When all of this is said and done, there will have to be some kind of reckoning for China, whose lies and distortions allowed coronavirus to become a widespread deadly pandemic that is wreaking havoc with the economy. But China had some help from the World Health Organization. Daniel Vaughan lays out how China has gained more influence in the organization and what steps can be taken to undo that.
It was a revelation that was shocking even if it seemed like yet another data point that fit into the established narrative that President Trump had reacted to slowly to the threat of coronavirus. Axiosreported earlier this week that top Trump adviser Peter Navarro had sent a memo in late January, warning about the coming coronavirus crisis and calling for containment measures, including a travel ban from China to help battle coronavirus. Navarro was prescient, so why was he ignored? Scott Lincicome suggests that Navarro’s problem was that, as the administration’s top trade restrictionist, he’d long urged President Trump to declare national security “emergencies” to further his own trade agenda. So when an actual emergency arose, his early warnings were seen as little more than continued cries of wolf.
And not in terms of a campaign slogan. Jonah noticed that Politico started one of its newsletters with a ranty, singsong lament that “the greatest country on planet earth” doesn’t have enough PPE or ventilators, and a Congress that can’t immediately pass a loan package for small businesses, etc. And Jonah warns that for a country to be “great” in that sense, it really needs an authoritarian ruler, and that freedom is messier. This leads him down two paths. One, he points out that Americans are both self-reliant and generous to others in need. And he also wonders why those who have been quick to call Trump a dictator for the last three years are complaining that he’s not acting like enough of one now.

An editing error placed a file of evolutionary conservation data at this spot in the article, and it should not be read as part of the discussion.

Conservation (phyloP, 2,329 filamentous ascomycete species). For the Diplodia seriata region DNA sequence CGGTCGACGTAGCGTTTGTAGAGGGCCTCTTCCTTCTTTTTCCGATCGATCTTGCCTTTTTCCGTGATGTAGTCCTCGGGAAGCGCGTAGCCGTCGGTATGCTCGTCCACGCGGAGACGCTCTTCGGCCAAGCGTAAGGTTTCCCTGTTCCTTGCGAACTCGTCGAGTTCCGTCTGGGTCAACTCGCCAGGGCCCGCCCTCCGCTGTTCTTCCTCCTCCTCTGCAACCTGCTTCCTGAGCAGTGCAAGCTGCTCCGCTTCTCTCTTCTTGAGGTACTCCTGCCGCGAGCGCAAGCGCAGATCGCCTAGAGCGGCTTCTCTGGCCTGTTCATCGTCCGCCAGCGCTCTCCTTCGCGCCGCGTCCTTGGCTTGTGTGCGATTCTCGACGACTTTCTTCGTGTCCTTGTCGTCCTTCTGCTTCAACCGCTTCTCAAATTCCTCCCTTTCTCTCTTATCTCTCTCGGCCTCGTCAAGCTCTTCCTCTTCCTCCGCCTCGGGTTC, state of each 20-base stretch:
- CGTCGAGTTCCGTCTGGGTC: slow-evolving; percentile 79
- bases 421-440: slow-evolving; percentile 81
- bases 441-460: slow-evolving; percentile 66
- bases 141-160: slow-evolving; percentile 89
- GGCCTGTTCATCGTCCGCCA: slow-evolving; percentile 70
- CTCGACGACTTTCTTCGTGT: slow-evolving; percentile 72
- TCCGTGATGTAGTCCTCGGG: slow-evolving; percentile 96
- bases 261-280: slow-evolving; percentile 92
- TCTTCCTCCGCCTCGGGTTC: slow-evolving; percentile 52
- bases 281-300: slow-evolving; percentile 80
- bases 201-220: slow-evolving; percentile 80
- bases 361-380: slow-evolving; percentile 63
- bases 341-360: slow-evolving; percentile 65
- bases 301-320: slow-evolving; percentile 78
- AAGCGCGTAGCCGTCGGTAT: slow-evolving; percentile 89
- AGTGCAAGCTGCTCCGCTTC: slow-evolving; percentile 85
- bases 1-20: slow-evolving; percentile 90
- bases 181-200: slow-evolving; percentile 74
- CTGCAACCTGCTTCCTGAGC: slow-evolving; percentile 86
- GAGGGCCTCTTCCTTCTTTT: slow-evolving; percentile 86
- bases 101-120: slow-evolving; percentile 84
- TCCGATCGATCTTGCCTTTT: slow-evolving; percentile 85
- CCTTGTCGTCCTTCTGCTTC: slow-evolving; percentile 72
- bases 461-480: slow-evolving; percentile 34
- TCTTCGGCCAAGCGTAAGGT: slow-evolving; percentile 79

Volumes have been and will continue to be written about the role China played in allowing coronavirus to spread around the globe. One overlooked aspect is what the Chinese are doing behind the scenes while we’re distracted. Thank goodness we’ve got Tom Joscelyn, who discussed China’s activities in the South China Sea in this week’s Vital Interests (members only).
There was an epidemic of misinformation this week: The New York Times reported that Donald Trump had a stake in Sanofi, a company that produces and sells hydroxychloroquine. Alec Dent dug into the financials and came up with a “Yes, but …” conclusion. Various Trump trusts have investments in mutual funds that include Sanofi. But the total amount is less than $4000 and could well be substantially lower. The reaction from many Trump critics was hysterical—and not based on the facts of the matter. And Florida Gov. Ron DeSantis suggested that no one under the age of 25 has died from COVID-19. This one was easy: Wrong.
During the initial effort to pass the CARES Act, three GOP senators brought things to a screeching halt—for a couple of hours—by pointing out the legislation had “strong incentive for employees to be laid off instead of going to work.” Their amendment to fix it was met with criticism and failed. But Declan did some reporting and talked to people who are choosing unemployment over risky work, and he talked to small business owners who are worried about being able to hire workers back.
On the pods: Jonah talked to AEI’s Lyman Stone about China’s role in the outbreak of coronavirus and the debate over current death counts on The Remnant. David and Sarah talked to Rachel Kleinfeld about voting in a pandemic on Advisory Opinions. And the gang talked about the Wisconsin election, the failures of WHO and more on The Dispatch Podcast.